Great excitement about the opening of a new era in the observation of the universe has been generated by the first detection of gravitational waves by the LIGO interferometers on September 14, 2015 at 5:51 a.m. Eastern Daylight Time. This image posted on the Cal Tech site will undoubtedly be an icon for the new field of observation.
Image Courtesy Caltech/MIT/LIGO Laboratory
These are plots of the signals received by the two LIGO interferometers at Hanford, Washington and Livingston, Louisiana. The two signals were in excellent agreement but separated in time, reaching Hanford 0.007 seconds after detection in Livingston. Corresponding to a distance difference of about 2000 km at the speed of light, this is consistent with the idea that the exchange particle, the graviton, associated with gravity is massless and therefore the gravity wave travels at the speed of light.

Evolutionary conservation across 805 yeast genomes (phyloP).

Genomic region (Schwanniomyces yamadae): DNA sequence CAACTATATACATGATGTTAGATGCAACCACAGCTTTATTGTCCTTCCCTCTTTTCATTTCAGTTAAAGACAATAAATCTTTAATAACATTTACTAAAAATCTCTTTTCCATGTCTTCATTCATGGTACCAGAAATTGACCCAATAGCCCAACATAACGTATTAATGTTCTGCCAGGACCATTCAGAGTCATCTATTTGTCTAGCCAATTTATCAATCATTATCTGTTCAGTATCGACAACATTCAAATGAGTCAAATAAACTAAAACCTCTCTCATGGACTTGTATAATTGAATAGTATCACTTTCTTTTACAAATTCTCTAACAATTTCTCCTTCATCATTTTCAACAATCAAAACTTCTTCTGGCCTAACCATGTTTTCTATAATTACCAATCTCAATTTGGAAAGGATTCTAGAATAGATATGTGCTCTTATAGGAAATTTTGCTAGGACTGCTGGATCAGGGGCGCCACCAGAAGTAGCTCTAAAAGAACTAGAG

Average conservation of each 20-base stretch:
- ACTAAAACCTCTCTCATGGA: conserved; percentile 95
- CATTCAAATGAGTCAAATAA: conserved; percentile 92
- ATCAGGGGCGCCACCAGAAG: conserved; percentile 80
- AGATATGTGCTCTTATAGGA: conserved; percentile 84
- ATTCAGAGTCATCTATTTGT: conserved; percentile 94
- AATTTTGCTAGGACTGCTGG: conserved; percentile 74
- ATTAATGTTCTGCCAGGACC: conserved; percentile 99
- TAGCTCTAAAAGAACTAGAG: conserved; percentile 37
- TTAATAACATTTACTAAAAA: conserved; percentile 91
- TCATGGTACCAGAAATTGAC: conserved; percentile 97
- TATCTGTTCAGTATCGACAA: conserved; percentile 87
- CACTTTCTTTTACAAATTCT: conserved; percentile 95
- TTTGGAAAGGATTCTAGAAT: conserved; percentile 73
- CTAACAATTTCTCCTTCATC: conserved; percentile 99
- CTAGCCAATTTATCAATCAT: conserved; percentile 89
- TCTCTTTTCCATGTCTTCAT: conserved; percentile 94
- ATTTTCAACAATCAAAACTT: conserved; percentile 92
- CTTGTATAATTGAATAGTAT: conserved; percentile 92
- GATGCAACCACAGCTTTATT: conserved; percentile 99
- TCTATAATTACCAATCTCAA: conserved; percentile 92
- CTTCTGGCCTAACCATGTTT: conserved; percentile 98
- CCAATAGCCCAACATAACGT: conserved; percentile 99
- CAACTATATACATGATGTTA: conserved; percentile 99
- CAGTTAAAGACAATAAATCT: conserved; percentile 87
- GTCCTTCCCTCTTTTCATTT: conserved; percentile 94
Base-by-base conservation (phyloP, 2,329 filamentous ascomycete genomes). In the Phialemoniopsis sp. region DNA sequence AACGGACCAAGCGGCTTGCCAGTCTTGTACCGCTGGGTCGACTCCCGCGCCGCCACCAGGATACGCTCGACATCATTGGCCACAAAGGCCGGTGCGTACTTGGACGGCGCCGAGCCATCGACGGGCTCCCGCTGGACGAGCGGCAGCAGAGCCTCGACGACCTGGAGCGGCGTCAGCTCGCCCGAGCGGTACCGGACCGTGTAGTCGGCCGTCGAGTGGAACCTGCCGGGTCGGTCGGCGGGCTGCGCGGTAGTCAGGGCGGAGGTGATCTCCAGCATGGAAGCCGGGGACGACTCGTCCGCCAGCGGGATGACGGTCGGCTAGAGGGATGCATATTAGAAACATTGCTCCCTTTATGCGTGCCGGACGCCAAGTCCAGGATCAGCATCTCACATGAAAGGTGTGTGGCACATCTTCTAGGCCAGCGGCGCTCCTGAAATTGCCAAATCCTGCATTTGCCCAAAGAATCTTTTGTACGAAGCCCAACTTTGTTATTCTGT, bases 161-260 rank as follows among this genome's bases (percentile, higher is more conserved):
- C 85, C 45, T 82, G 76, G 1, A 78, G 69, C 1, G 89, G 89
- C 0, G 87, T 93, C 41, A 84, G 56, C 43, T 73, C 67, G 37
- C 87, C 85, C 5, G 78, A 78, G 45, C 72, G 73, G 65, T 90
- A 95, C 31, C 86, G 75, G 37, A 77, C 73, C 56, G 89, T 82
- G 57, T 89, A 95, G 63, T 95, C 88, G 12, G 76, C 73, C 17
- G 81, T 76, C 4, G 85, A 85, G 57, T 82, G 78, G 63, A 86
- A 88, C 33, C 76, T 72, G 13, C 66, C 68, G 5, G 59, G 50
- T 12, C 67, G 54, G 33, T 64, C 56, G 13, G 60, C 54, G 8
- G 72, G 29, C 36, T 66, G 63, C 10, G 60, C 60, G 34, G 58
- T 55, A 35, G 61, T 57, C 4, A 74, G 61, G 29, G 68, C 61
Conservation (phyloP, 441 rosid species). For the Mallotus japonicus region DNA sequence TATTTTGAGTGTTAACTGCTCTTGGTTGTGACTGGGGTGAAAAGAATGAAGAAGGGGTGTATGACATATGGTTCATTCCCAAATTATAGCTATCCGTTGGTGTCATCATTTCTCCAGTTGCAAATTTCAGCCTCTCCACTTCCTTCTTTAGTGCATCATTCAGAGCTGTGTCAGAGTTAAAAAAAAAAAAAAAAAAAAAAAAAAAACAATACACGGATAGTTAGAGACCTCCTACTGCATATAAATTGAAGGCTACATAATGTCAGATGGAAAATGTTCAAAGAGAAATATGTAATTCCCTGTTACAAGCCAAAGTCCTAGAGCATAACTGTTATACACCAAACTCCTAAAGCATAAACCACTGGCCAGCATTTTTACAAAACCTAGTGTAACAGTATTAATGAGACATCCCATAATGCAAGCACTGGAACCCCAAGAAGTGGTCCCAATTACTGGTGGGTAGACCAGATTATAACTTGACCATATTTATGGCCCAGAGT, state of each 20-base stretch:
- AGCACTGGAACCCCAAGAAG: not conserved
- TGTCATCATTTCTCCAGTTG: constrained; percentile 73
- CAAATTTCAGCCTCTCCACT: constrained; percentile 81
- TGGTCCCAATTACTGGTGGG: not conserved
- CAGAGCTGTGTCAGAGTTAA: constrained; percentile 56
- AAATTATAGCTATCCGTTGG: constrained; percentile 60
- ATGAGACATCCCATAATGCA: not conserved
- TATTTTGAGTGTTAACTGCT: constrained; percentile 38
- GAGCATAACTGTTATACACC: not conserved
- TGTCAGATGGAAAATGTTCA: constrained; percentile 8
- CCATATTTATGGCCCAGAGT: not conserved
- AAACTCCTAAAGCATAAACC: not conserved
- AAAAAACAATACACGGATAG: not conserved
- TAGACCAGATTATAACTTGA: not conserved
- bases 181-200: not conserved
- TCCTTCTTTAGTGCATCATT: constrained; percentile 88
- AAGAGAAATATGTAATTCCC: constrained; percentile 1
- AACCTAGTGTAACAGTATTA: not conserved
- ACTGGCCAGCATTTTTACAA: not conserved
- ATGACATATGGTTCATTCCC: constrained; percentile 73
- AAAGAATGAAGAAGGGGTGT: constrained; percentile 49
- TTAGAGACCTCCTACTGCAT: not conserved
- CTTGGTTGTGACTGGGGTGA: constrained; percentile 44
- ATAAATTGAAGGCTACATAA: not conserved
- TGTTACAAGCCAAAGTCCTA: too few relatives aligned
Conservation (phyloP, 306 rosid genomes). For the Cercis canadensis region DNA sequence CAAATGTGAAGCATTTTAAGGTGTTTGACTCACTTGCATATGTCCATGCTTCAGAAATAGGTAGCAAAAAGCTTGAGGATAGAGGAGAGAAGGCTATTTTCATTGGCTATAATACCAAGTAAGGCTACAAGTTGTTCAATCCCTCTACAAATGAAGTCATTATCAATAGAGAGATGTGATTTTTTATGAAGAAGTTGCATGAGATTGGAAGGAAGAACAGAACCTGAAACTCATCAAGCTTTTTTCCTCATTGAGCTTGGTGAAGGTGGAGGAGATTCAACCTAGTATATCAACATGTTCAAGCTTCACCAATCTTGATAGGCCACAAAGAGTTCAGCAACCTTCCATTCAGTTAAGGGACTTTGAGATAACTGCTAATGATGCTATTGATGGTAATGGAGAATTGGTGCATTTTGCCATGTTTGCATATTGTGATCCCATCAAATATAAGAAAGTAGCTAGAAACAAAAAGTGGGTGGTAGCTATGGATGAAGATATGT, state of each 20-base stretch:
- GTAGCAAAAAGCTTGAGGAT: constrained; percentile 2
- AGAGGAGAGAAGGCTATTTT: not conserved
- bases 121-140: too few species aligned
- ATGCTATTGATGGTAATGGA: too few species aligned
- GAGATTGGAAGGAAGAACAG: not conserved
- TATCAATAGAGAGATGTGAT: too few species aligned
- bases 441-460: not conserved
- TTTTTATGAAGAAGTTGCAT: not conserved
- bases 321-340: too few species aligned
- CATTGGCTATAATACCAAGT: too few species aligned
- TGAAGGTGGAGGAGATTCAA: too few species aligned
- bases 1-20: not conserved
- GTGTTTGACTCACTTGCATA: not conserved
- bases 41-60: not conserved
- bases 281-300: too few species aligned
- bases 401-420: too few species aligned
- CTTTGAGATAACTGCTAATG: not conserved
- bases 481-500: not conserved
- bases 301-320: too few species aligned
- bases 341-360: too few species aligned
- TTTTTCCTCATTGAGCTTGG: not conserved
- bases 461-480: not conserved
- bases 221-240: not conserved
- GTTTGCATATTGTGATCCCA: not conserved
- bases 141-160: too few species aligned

If an analogy with sound waves were used to describe the signals shown above, you might describe it as a "chirp" since the frequency starts out low and increases until its termination. The initial model of the source of this signal is that of two black holes of masses about 29 and 36 solar masses orbiting each other until they coalesce into a single black hole of mass about 62 solar masses. This would correspond to the conversion of about 3 solar masses into energy during this brief event, described on the Caltech site as having a "peak power output about 50 times that of the whole visible universe".
Although the projected distance has large error bars, the most probable distance is about 1.3 x 109 light years.
Cal Tech, image of data
Caltech news release, February 11, 2016
LIGO Educator's Guide
Fundamental force concepts